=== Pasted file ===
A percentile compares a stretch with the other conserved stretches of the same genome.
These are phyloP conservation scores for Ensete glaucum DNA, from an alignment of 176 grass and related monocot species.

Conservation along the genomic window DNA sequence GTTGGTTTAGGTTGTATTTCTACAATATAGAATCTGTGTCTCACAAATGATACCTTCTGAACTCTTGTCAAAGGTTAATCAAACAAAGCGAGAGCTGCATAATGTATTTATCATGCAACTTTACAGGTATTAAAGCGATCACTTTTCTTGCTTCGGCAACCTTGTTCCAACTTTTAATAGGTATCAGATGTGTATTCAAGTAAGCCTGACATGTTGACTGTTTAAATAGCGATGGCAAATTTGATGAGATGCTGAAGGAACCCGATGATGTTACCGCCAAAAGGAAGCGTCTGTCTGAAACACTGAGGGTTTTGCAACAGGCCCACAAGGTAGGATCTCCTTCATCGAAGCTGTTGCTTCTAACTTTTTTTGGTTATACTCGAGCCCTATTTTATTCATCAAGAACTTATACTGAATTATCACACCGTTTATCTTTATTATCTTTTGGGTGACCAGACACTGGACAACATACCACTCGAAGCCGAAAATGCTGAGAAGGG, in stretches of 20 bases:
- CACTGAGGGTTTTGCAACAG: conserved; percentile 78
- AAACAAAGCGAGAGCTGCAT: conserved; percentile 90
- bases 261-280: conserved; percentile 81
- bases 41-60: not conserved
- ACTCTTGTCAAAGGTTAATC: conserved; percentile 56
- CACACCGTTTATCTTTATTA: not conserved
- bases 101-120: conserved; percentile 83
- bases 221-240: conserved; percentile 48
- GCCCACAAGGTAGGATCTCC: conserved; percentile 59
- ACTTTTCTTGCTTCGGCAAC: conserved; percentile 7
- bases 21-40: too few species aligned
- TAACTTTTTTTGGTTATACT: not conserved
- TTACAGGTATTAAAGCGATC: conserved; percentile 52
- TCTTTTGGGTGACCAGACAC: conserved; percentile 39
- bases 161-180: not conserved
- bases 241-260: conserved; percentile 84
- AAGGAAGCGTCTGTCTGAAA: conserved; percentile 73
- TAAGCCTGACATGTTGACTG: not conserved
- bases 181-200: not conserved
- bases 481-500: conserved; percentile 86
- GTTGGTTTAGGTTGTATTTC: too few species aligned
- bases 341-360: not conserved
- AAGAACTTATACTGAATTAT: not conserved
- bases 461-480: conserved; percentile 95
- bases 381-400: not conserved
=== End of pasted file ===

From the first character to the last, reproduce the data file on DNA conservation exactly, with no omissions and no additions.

A percentile compares a stretch with the other conserved stretches of the same genome.
These are phyloP conservation scores for Ensete glaucum DNA, from an alignment of 176 grass and related monocot species.

Conservation along the genomic window DNA sequence GTTGGTTTAGGTTGTATTTCTACAATATAGAATCTGTGTCTCACAAATGATACCTTCTGAACTCTTGTCAAAGGTTAATCAAACAAAGCGAGAGCTGCATAATGTATTTATCATGCAACTTTACAGGTATTAAAGCGATCACTTTTCTTGCTTCGGCAACCTTGTTCCAACTTTTAATAGGTATCAGATGTGTATTCAAGTAAGCCTGACATGTTGACTGTTTAAATAGCGATGGCAAATTTGATGAGATGCTGAAGGAACCCGATGATGTTACCGCCAAAAGGAAGCGTCTGTCTGAAACACTGAGGGTTTTGCAACAGGCCCACAAGGTAGGATCTCCTTCATCGAAGCTGTTGCTTCTAACTTTTTTTGGTTATACTCGAGCCCTATTTTATTCATCAAGAACTTATACTGAATTATCACACCGTTTATCTTTATTATCTTTTGGGTGACCAGACACTGGACAACATACCACTCGAAGCCGAAAATGCTGAGAAGGG, in stretches of 20 bases:
- CACTGAGGGTTTTGCAACAG: conserved; percentile 78
- AAACAAAGCGAGAGCTGCAT: conserved; percentile 90
- bases 261-280: conserved; percentile 81
- bases 41-60: not conserved
- ACTCTTGTCAAAGGTTAATC: conserved; percentile 56
- CACACCGTTTATCTTTATTA: not conserved
- bases 101-120: conserved; percentile 83
- bases 221-240: conserved; percentile 48
- GCCCACAAGGTAGGATCTCC: conserved; percentile 59
- ACTTTTCTTGCTTCGGCAAC: conserved; percentile 7
- bases 21-40: too few species aligned
- TAACTTTTTTTGGTTATACT: not conserved
- TTACAGGTATTAAAGCGATC: conserved; percentile 52
- TCTTTTGGGTGACCAGACAC: conserved; percentile 39
- bases 161-180: not conserved
- bases 241-260: conserved; percentile 84
- AAGGAAGCGTCTGTCTGAAA: conserved; percentile 73
- TAAGCCTGACATGTTGACTG: not conserved
- bases 181-200: not conserved
- bases 481-500: conserved; percentile 86
- GTTGGTTTAGGTTGTATTTC: too few species aligned
- bases 341-360: not conserved
- AAGAACTTATACTGAATTAT: not conserved
- bases 461-480: conserved; percentile 95
- bases 381-400: not conserved